In Week 2’s loss to Arizona, I wasn’t mad with the 15-point loss to a clearly better team, but yesterday was quite frankly a bit of a different story. Washington’s 34-20 defeat at the hands of the Cleveland Browns was a frustrating display of self-made errors that essentially gifted the game to a Browns team that I don’t necessarily see as significantly better than Washington.
Considering next week is a matchup with an absolutely stacked Baltimore Ravens team, it was kind of important for this team to show up and get a good result against an opponent closer to their level before going up against a straight-up Super Bowl contender. What’s worse is that this team was pretty much in this game up until Cleveland made it an 11-point game in the fourth quarter.
I suppose we should get into this game right? Okay, fine.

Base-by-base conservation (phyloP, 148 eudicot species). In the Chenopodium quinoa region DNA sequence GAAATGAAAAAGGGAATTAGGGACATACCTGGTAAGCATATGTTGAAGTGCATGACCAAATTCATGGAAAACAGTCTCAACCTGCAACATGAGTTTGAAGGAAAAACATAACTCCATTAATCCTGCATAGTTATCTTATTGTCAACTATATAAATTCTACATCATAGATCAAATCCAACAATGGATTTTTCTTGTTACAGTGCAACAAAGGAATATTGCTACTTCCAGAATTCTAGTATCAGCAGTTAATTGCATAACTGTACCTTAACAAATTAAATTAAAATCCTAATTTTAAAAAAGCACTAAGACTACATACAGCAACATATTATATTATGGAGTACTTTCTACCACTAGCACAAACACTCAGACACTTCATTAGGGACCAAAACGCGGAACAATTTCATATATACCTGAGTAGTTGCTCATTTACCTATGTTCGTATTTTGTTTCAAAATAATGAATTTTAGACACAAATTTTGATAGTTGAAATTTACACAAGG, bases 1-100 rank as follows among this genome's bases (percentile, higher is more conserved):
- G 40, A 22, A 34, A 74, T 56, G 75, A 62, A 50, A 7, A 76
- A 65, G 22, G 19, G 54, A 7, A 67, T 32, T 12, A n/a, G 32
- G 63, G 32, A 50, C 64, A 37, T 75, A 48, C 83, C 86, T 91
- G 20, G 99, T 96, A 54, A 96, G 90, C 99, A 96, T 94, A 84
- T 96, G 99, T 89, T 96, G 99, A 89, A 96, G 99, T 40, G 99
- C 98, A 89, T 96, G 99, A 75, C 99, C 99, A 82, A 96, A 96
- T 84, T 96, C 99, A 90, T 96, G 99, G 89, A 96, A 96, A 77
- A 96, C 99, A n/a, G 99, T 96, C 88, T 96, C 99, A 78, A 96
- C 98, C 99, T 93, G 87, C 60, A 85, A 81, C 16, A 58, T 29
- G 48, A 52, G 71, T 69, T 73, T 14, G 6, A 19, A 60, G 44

Consider this week a wake-up, people. Though the win over Philly was a great way to start this season off, we saw where this team is truly at against a far superior Arizona Cardinals team. That’s not necessarily a bad thing, I mean we knew a game like this was coming eventually, but it does show us that this team absolutely has a long way to go and that we have to adjust expectations accordingly.
The truth is, I actually really like this Cardinals team. They’ve got an absolute beast of a signal-caller in Kyler Murray, one of the most unstoppable wideouts in the game in DeAndre Hopkins and a young and talented defense led by Vance Joseph. This is a team ready to win now despite being in the absolutely wild NFC West. This was a great litmus test for Washington, who didn’t necessarily play well, but showed the same resilience we saw last week, albeit in a game that was pretty much over by the fourth quarter.